We chose these 13 particular items for several reasons. First, we chose items that have been used in previous studies on job satisfaction and job mobility. Second, we argue that questions about why a specific occupation was chosen are more closely related to the current situation of an apprentice than questions about the crafts sector in general. Therefore, if questions in the two question blocks are redundant, we chose the question about the reason for choosing an occupation and not the items about how certain criteria are fulfilled in the crafts sector.Footnote 19 Fourth, all the apprentices in our sample are in their third or fourth year of training. We argue that ratings on all items are influenced by experience gained during the training period. Therefore, if apprentices are satisfied with the items mentioned above, they choose a high value on the Likert scale irrespective of whether the questions are retrospective or not. This means that, even if our questions do not specifically ask for job satisfaction, the ratings of the participants are closely related to job satisfaction. For the remainder of this paper, we call these items job related factors. A descriptive overview of the job related factors as well as the proportion of respondents who chose a 4 or 5 on the Likert scale can be found in Table 4.

Table 4 Descriptive statistics on job related factors

The means of all job related factors are above the Likert scale middle value of 3, and we have variation in all items. In all but two criteria, more than 50 % of the respondents chose at least the value 4 on the five-point Likert scale. The figures in Table 4 suggest that, on average, crafts apprentices in Bavaria are satisfied with their current situation.

Estimation model and findings

To estimate the effect of job related factors on the intention to change employer or occupation, we apply a multinomial logit model. The dependent variable y has m=3 mutually exclusive and non-ordered categoriesFootnote 20 (Winkelmann and Boes 2009). We choose y=1 (‘intention to stay with training firm and keep occupation’) as the reference category. Then, we calculate regressions for the remaining m−1 categories (y=2 ‘intention to change firm but keep occupation’ and y=3 ‘intention to change firm and occupation’) in reference to y=1. The coefficients β mk and γ ml show changes in the log odds for the categories y=2 and y=3 relative to the base category y=1.Footnote 21 The multinomial logit model allows for different alternative coefficients depending on which of the remaining m−1 categories is compared with the base category y=1. This means, β 2k can differ from β 3k .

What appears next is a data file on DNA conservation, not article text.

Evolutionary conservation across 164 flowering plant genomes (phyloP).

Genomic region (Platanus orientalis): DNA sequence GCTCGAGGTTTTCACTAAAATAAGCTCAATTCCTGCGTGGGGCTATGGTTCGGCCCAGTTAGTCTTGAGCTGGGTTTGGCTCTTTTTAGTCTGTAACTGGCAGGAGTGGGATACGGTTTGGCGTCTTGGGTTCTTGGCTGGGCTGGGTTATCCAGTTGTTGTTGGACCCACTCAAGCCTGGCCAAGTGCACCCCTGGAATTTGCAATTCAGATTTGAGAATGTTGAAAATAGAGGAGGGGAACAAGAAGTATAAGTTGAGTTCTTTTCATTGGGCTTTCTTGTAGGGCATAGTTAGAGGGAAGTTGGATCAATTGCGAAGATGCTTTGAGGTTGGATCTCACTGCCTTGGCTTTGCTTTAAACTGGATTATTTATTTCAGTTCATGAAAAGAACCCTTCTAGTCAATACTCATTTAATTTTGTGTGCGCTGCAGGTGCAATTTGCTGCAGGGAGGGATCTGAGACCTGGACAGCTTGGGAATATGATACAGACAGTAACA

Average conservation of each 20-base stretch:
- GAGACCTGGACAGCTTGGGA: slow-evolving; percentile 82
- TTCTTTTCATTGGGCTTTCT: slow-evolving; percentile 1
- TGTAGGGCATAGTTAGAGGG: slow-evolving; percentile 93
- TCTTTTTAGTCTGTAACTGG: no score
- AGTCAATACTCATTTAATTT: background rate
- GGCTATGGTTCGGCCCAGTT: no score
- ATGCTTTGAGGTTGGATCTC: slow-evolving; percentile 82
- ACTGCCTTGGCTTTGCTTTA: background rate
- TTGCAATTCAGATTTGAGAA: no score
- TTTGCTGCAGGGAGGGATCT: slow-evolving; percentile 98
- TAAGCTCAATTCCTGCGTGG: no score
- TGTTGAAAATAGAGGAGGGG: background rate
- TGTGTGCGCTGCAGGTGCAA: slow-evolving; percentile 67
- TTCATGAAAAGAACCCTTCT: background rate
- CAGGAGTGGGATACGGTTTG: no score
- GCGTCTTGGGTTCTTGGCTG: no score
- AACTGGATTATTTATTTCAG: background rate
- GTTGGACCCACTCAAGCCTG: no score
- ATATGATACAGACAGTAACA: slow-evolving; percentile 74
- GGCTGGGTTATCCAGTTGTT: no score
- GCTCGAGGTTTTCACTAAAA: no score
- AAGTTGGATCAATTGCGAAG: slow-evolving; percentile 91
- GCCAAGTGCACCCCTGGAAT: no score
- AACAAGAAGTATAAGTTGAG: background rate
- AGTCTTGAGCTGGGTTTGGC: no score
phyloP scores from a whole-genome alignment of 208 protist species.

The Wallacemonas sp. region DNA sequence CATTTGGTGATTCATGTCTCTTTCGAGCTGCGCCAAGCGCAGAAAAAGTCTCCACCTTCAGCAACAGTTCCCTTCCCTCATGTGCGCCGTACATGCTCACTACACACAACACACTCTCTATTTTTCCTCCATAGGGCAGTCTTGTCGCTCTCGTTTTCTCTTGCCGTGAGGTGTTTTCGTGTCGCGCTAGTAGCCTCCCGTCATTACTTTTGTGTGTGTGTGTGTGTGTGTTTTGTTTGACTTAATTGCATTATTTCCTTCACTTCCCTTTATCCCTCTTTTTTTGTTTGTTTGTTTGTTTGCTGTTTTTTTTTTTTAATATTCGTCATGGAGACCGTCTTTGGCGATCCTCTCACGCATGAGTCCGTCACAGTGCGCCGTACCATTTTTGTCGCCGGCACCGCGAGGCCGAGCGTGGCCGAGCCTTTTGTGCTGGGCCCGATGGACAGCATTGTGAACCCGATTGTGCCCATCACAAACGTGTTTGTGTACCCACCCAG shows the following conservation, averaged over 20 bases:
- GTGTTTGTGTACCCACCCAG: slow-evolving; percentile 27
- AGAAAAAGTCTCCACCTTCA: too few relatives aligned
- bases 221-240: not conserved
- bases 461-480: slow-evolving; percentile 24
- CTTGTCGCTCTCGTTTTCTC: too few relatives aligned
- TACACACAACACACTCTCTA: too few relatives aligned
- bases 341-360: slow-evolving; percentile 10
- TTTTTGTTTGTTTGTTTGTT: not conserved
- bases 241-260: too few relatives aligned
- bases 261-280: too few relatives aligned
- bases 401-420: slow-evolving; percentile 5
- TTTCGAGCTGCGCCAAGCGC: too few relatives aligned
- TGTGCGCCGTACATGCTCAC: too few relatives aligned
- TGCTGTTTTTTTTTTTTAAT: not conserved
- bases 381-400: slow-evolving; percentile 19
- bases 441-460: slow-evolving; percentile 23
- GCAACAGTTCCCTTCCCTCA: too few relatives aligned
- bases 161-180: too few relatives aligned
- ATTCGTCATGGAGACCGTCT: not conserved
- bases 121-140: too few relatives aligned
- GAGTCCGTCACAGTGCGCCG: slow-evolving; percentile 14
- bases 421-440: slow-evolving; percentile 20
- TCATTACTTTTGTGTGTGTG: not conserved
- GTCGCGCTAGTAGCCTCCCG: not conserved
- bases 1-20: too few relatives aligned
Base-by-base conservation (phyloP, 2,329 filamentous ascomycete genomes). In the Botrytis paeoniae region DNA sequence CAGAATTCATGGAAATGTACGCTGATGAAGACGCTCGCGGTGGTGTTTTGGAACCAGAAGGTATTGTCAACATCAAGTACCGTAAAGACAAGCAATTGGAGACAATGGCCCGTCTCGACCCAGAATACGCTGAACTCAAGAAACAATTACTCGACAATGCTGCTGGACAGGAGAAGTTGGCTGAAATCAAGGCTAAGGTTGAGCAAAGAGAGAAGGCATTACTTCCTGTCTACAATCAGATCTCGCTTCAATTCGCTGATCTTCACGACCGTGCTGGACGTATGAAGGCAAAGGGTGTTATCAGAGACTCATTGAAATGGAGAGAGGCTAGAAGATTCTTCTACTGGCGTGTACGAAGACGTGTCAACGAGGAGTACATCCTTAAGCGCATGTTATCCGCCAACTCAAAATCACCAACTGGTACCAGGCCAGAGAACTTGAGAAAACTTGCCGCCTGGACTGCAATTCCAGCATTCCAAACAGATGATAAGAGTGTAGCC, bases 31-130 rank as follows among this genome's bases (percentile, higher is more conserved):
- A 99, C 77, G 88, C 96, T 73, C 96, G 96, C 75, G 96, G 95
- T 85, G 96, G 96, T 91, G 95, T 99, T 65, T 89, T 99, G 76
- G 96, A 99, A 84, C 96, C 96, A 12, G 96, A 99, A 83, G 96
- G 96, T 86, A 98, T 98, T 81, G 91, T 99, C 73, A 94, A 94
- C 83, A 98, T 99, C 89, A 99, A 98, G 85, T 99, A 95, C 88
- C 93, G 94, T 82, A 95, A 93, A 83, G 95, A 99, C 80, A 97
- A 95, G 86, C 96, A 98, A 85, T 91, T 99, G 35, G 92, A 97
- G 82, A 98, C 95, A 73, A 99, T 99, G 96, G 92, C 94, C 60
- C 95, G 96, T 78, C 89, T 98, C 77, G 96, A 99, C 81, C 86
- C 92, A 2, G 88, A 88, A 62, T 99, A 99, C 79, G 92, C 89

$$\ln \biggl(\frac{P(y_{i}=m)}{P(y_{i}=1)}\biggr) = \alpha_{m}+\sum_{k=1}^{K}\beta_{mk}X_{ik}+\sum_{l=1}^{L}\gamma_{ml}W_{il} $$

X represents a vector of all job related factors presented in Table 4 and W is a vector capturing all other factors that might influence the decision to change employer or occupation for each individual i. In this paper, W includes sex, educational background, firm size, occupation and a big-five inventory.Footnote 22 Dohmen et al. (2005) show that attitudes towards taking risks in general as well as taking risks in one’s career differ significantly by gender. Women have a higher risk aversion than men. A high risk aversion might negatively influence the decision to change firm or job. We try to take risk aversion into account by controlling for gender. Büchel and Neubäumer (2001) show that apprenticeship graduates with a low educational background have a lower probability of working in an occupation comparable to their trained occupation. This means that apprenticeship graduates with a low educational background have a higher probability of changing occupation than more highly educated apprenticeship graduates. Franz and Zimmermann (1999) find a positive correlation between establishment size and retention rate, and Harhoff and Kane (1997) show that the immediate departure rate of apprenticeship graduates differs by sector. This means that establishment size as well as the sector might influence the decision to change employer and/or occupation. As our analysis focuses on the crafts sector, we do not differentiate by sector but control for occupational groups within the crafts sector. The occupational groups can be found in Table 1.

All factors in vector W might also affect the job related factors in vector X. For instance, the image of the training firm might correlate with firm size. Thus, the estimates for the job related factors in vector X might be biased if we neglect the factors in vector W. We conducted several regressions and added the control variables from vector W stepwise. The coefficients for the job related factors in vector X remain very stable after adding additional control variables from vector W, indicating a low correlation between the factors in X and W. Therefore, we only show the results for our full specification.Footnote 23 The raw estimates for the multinomial logit specification can be found in Table 5.

Table 5 Raw estimates after multinomial logit